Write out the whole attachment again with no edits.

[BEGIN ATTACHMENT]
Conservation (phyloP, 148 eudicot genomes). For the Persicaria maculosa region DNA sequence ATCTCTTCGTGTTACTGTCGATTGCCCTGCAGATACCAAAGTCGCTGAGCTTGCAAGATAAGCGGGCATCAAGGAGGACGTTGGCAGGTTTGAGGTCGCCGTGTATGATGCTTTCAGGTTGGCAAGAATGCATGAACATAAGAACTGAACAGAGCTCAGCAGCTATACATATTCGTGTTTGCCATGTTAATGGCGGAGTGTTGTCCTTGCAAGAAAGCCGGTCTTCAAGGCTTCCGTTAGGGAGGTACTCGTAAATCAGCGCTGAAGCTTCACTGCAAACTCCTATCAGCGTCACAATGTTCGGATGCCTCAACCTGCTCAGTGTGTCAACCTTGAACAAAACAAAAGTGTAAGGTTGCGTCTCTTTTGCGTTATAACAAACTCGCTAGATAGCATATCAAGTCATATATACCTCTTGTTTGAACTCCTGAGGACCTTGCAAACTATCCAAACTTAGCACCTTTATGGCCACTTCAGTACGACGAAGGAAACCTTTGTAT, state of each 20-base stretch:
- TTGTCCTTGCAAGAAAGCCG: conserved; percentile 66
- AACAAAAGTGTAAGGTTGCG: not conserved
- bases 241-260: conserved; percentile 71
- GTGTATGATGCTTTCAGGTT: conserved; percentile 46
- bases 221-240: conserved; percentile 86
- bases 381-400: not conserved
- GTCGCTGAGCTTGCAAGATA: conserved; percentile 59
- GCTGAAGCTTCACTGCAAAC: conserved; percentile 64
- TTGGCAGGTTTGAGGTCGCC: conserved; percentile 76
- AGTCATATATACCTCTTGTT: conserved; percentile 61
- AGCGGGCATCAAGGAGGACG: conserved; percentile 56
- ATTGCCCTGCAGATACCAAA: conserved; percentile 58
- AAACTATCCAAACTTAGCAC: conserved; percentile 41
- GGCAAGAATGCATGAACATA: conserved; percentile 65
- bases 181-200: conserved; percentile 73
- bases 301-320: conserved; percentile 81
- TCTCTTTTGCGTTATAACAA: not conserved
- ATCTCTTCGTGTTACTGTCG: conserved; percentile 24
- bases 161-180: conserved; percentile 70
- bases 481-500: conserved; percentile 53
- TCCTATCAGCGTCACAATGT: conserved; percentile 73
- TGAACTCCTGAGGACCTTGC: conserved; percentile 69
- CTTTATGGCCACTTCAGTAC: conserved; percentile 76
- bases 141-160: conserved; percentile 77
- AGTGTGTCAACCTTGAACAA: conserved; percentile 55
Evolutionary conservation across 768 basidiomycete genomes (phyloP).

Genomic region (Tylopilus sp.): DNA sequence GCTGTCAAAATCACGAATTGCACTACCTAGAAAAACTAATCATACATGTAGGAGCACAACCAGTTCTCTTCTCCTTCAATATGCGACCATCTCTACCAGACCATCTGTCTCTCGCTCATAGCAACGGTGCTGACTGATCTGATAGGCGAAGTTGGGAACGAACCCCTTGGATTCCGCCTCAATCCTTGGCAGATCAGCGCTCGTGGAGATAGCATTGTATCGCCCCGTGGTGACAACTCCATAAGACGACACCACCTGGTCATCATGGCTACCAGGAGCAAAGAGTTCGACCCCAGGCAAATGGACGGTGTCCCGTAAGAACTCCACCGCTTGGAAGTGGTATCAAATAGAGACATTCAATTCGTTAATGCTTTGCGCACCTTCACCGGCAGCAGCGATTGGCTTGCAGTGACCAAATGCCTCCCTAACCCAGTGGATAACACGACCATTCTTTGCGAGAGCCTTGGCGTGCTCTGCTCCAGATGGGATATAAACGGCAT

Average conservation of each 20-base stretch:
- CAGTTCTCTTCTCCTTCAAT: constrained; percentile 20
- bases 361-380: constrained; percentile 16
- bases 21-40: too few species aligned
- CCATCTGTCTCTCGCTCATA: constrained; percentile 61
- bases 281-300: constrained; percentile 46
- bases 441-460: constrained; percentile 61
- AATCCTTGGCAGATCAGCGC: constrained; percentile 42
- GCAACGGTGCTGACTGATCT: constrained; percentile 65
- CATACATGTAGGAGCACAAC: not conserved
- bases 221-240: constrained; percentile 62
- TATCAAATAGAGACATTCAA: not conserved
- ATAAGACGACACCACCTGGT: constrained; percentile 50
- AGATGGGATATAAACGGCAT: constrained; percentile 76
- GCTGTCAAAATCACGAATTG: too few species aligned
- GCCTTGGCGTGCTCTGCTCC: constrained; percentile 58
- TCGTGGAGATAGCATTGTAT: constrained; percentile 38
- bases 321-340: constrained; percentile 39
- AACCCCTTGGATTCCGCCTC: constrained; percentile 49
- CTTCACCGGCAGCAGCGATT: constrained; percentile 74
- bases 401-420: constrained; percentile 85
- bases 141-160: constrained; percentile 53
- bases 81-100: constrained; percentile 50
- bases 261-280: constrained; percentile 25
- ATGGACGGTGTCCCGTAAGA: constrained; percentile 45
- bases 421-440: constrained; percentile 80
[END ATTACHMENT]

Conservation (phyloP, 148 eudicot genomes). For the Persicaria maculosa region DNA sequence ATCTCTTCGTGTTACTGTCGATTGCCCTGCAGATACCAAAGTCGCTGAGCTTGCAAGATAAGCGGGCATCAAGGAGGACGTTGGCAGGTTTGAGGTCGCCGTGTATGATGCTTTCAGGTTGGCAAGAATGCATGAACATAAGAACTGAACAGAGCTCAGCAGCTATACATATTCGTGTTTGCCATGTTAATGGCGGAGTGTTGTCCTTGCAAGAAAGCCGGTCTTCAAGGCTTCCGTTAGGGAGGTACTCGTAAATCAGCGCTGAAGCTTCACTGCAAACTCCTATCAGCGTCACAATGTTCGGATGCCTCAACCTGCTCAGTGTGTCAACCTTGAACAAAACAAAAGTGTAAGGTTGCGTCTCTTTTGCGTTATAACAAACTCGCTAGATAGCATATCAAGTCATATATACCTCTTGTTTGAACTCCTGAGGACCTTGCAAACTATCCAAACTTAGCACCTTTATGGCCACTTCAGTACGACGAAGGAAACCTTTGTAT, state of each 20-base stretch:
- TTGTCCTTGCAAGAAAGCCG: conserved; percentile 66
- AACAAAAGTGTAAGGTTGCG: not conserved
- bases 241-260: conserved; percentile 71
- GTGTATGATGCTTTCAGGTT: conserved; percentile 46
- bases 221-240: conserved; percentile 86
- bases 381-400: not conserved
- GTCGCTGAGCTTGCAAGATA: conserved; percentile 59
- GCTGAAGCTTCACTGCAAAC: conserved; percentile 64
- TTGGCAGGTTTGAGGTCGCC: conserved; percentile 76
- AGTCATATATACCTCTTGTT: conserved; percentile 61
- AGCGGGCATCAAGGAGGACG: conserved; percentile 56
- ATTGCCCTGCAGATACCAAA: conserved; percentile 58
- AAACTATCCAAACTTAGCAC: conserved; percentile 41
- GGCAAGAATGCATGAACATA: conserved; percentile 65
- bases 181-200: conserved; percentile 73
- bases 301-320: conserved; percentile 81
- TCTCTTTTGCGTTATAACAA: not conserved
- ATCTCTTCGTGTTACTGTCG: conserved; percentile 24
- bases 161-180: conserved; percentile 70
- bases 481-500: conserved; percentile 53
- TCCTATCAGCGTCACAATGT: conserved; percentile 73
- TGAACTCCTGAGGACCTTGC: conserved; percentile 69
- CTTTATGGCCACTTCAGTAC: conserved; percentile 76
- bases 141-160: conserved; percentile 77
- AGTGTGTCAACCTTGAACAA: conserved; percentile 55
Evolutionary conservation across 768 basidiomycete genomes (phyloP).

Genomic region (Tylopilus sp.): DNA sequence GCTGTCAAAATCACGAATTGCACTACCTAGAAAAACTAATCATACATGTAGGAGCACAACCAGTTCTCTTCTCCTTCAATATGCGACCATCTCTACCAGACCATCTGTCTCTCGCTCATAGCAACGGTGCTGACTGATCTGATAGGCGAAGTTGGGAACGAACCCCTTGGATTCCGCCTCAATCCTTGGCAGATCAGCGCTCGTGGAGATAGCATTGTATCGCCCCGTGGTGACAACTCCATAAGACGACACCACCTGGTCATCATGGCTACCAGGAGCAAAGAGTTCGACCCCAGGCAAATGGACGGTGTCCCGTAAGAACTCCACCGCTTGGAAGTGGTATCAAATAGAGACATTCAATTCGTTAATGCTTTGCGCACCTTCACCGGCAGCAGCGATTGGCTTGCAGTGACCAAATGCCTCCCTAACCCAGTGGATAACACGACCATTCTTTGCGAGAGCCTTGGCGTGCTCTGCTCCAGATGGGATATAAACGGCAT

Average conservation of each 20-base stretch:
- CAGTTCTCTTCTCCTTCAAT: constrained; percentile 20
- bases 361-380: constrained; percentile 16
- bases 21-40: too few species aligned
- CCATCTGTCTCTCGCTCATA: constrained; percentile 61
- bases 281-300: constrained; percentile 46
- bases 441-460: constrained; percentile 61
- AATCCTTGGCAGATCAGCGC: constrained; percentile 42
- GCAACGGTGCTGACTGATCT: constrained; percentile 65
- CATACATGTAGGAGCACAAC: not conserved
- bases 221-240: constrained; percentile 62
- TATCAAATAGAGACATTCAA: not conserved
- ATAAGACGACACCACCTGGT: constrained; percentile 50
- AGATGGGATATAAACGGCAT: constrained; percentile 76
- GCTGTCAAAATCACGAATTG: too few species aligned
- GCCTTGGCGTGCTCTGCTCC: constrained; percentile 58
- TCGTGGAGATAGCATTGTAT: constrained; percentile 38
- bases 321-340: constrained; percentile 39
- AACCCCTTGGATTCCGCCTC: constrained; percentile 49
- CTTCACCGGCAGCAGCGATT: constrained; percentile 74
- bases 401-420: constrained; percentile 85
- bases 141-160: constrained; percentile 53
- bases 81-100: constrained; percentile 50
- bases 261-280: constrained; percentile 25
- ATGGACGGTGTCCCGTAAGA: constrained; percentile 45
- bases 421-440: constrained; percentile 80